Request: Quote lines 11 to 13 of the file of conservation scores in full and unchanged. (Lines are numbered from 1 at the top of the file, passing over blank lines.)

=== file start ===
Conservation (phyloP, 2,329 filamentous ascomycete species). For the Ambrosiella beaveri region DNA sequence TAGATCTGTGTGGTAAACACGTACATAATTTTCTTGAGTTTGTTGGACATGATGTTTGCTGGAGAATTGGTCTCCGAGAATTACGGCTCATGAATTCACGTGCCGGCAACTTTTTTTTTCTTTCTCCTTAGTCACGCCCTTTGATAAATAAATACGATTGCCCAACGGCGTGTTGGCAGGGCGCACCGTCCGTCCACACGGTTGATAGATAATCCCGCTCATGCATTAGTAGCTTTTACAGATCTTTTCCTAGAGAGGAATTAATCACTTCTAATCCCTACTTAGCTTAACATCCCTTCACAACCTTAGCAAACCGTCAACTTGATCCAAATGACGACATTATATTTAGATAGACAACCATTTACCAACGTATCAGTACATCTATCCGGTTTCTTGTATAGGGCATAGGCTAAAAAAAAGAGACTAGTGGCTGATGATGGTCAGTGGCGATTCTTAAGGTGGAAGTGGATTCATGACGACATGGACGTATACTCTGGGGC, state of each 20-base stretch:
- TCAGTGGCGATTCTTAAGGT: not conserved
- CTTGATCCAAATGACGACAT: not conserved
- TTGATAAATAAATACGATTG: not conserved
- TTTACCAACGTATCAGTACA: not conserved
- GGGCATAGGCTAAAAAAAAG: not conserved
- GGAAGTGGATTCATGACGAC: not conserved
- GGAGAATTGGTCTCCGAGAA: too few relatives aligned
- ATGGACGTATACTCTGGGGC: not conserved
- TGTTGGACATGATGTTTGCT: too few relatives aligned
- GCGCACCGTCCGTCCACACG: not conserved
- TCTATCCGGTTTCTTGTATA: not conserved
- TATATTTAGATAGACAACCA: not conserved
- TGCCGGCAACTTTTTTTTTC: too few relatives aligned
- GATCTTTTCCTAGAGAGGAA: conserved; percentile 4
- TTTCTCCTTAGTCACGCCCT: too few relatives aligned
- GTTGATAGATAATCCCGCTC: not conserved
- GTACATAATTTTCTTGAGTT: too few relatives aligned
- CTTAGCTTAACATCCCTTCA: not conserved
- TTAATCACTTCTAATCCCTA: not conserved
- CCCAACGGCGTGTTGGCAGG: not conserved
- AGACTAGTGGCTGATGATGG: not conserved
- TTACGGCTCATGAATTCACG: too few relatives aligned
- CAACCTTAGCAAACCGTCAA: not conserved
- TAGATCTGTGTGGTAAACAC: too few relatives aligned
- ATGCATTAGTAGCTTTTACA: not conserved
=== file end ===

- GCGCACCGTCCGTCCACACG: not conserved
- TCTATCCGGTTTCTTGTATA: not conserved
- TATATTTAGATAGACAACCA: not conserved